I’m going to be honest from the outset and say that I wasn’t totally enamoured by this book. It was pacy, and full of dark twists, but certain things frustrated me about it. Lots of readers will enjoy it, though, so I’ll keep this review as balanced as possible – I am just one reader, after all.
A young woman working in the Cayman islands is suddenly swept off her feet when Max Winter, a wealthy senator and recent widower – arrives at the boating resort she works at. She falls head over heels for him, opting to leave her life of drudgery behind for the grandeur of Asherley, Max’s mansion on his private island in The Hamptons.
When she arrives, though, it’s clear that the memory of the first Mrs Winter – the glamorous Rebekah – is very much a presence in the house, kept alive by Dani, the Winters’ rebellious teenage daughter.
Slowly, the young bride-to-be is drawn into the family’s deepest and darkest secrets, and is forced to choose exactly where her loyalties lie.
If any of the above sounds familiar, you’ve probably read Daphne du Maurier’s novel, Rebecca, from which Lisa Gabriele has taken inspiration for her own novel.
I think this may have been the biggest obstacle to my truly enjoying this book. Though there are some overt changes – replacing the primary setting, altering some character roles, and adapting some aspects of the plot – The Winters felt too close to du Maurier’s book to me. I often really enjoy books that adapt elements of popular novels, using the authors imagination and unique style to interpret a story in new ways. Rebecca itself has close links to Charlotte Brontë’s Jane Eyre. I just think my appreciation of Rebecca was always at the fore whilst I was reading, and in The Winters, the parallels felt too obvious. For many readers, this won’t be a bother, or even noticeable if they’ve not read du Maurier’s novel. It just affected my own reading, often taking away the suspense within the story.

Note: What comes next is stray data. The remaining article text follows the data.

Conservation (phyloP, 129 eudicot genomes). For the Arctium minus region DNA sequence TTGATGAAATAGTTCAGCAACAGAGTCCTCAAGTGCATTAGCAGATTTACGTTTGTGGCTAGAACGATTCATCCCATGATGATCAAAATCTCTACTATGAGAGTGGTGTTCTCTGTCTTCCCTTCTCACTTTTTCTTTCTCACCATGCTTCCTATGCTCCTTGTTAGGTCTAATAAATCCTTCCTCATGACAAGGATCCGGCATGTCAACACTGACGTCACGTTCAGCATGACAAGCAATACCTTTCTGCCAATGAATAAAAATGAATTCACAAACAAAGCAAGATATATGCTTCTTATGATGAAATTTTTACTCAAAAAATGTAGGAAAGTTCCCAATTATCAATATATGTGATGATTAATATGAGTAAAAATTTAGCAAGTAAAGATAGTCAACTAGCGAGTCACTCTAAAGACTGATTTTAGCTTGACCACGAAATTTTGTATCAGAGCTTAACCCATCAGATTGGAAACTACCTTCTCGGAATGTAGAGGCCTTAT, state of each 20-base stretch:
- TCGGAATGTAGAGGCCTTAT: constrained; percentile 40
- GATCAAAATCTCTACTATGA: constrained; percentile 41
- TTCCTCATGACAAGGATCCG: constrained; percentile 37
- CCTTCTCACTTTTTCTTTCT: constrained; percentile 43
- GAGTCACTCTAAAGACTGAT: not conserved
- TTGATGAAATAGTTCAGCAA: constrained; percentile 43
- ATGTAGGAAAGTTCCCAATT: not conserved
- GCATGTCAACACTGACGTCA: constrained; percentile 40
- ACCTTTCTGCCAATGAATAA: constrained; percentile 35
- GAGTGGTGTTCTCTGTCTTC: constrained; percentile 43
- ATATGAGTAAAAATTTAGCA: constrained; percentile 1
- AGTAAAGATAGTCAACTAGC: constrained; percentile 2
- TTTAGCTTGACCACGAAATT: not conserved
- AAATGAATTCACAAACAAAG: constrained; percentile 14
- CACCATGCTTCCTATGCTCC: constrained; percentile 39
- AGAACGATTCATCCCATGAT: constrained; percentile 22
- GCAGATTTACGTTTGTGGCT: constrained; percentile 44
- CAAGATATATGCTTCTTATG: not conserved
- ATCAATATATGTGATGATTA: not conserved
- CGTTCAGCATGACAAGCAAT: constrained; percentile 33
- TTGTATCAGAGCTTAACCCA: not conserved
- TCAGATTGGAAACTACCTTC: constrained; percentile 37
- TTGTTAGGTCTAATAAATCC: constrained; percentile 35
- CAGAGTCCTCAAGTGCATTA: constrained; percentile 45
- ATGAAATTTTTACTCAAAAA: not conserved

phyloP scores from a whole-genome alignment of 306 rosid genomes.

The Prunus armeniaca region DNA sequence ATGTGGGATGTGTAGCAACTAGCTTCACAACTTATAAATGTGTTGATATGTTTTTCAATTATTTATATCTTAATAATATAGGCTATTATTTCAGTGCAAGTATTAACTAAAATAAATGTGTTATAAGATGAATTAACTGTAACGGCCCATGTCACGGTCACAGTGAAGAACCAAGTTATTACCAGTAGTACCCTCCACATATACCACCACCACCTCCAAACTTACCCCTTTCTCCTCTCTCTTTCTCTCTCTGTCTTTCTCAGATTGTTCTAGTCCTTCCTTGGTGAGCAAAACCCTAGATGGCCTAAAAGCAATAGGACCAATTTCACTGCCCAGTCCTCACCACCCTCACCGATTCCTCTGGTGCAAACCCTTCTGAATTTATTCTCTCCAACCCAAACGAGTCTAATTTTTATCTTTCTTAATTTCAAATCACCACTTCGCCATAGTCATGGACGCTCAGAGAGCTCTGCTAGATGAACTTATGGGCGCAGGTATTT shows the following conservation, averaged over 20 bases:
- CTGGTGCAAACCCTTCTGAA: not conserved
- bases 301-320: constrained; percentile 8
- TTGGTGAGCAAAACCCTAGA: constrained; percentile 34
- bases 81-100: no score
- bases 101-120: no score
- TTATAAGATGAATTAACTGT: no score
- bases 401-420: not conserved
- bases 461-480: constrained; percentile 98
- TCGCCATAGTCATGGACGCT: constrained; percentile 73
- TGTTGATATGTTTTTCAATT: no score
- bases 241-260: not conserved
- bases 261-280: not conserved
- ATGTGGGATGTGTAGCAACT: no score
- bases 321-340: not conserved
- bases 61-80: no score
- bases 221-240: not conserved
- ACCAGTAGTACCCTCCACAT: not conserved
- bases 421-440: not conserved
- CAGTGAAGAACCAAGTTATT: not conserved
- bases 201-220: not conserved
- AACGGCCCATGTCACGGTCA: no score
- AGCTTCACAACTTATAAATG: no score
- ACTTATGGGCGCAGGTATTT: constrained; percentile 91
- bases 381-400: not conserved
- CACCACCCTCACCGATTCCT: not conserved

Characters also appeared to lack nuance: they don’t need to be likeable for me to enjoy a book, it’s more that I want to believe their role and motivation within the context of the story being told. I couldn’t fully get that here, though there were moments when I could have done if certain aspects had been explored further.
That being said, there were elements that I enjoyed and that would appeal to so many readers. For a start, it’s got a really quick pace, which gives it that page-turning quality. There are lots of twists within it, and some moments of genuine tension where I honestly didn’t know which direction that story would take. The isolation of Asherley on its island provided added to that, increasing the stakes when the narrator felt ill at ease. I also really liked how the apparent glamour and excess of the Winters’ wealth opposed that sense of chilling isolation.
Certain story strands that were unique to this book were intriguing, particularly where they concerned Dani Winter’s character. In my opinion, she was easily the most compelling figure in this book, and if aspects of her story had been developed more, it could have really lifted my enjoyment of the entire narrative.
So while this book wasn’t the right one for me, if you’re a fan of pacy, dark, sinister tales, it would be worth giving this a read. The glamour of extreme wealth in The Hamptons provides a pretty unsettling backdrop to this sinister story of betrayal.
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*The Winters, written by Lisa Gabriele, was published by Harvill Secker, an imprint of Vintage, Penguin Random House, and by Viking in the USA, in 2018.
** Thank you to the team at Vintage for sending a copy of The Winters in exchange for an honest review as part of the publication blog tour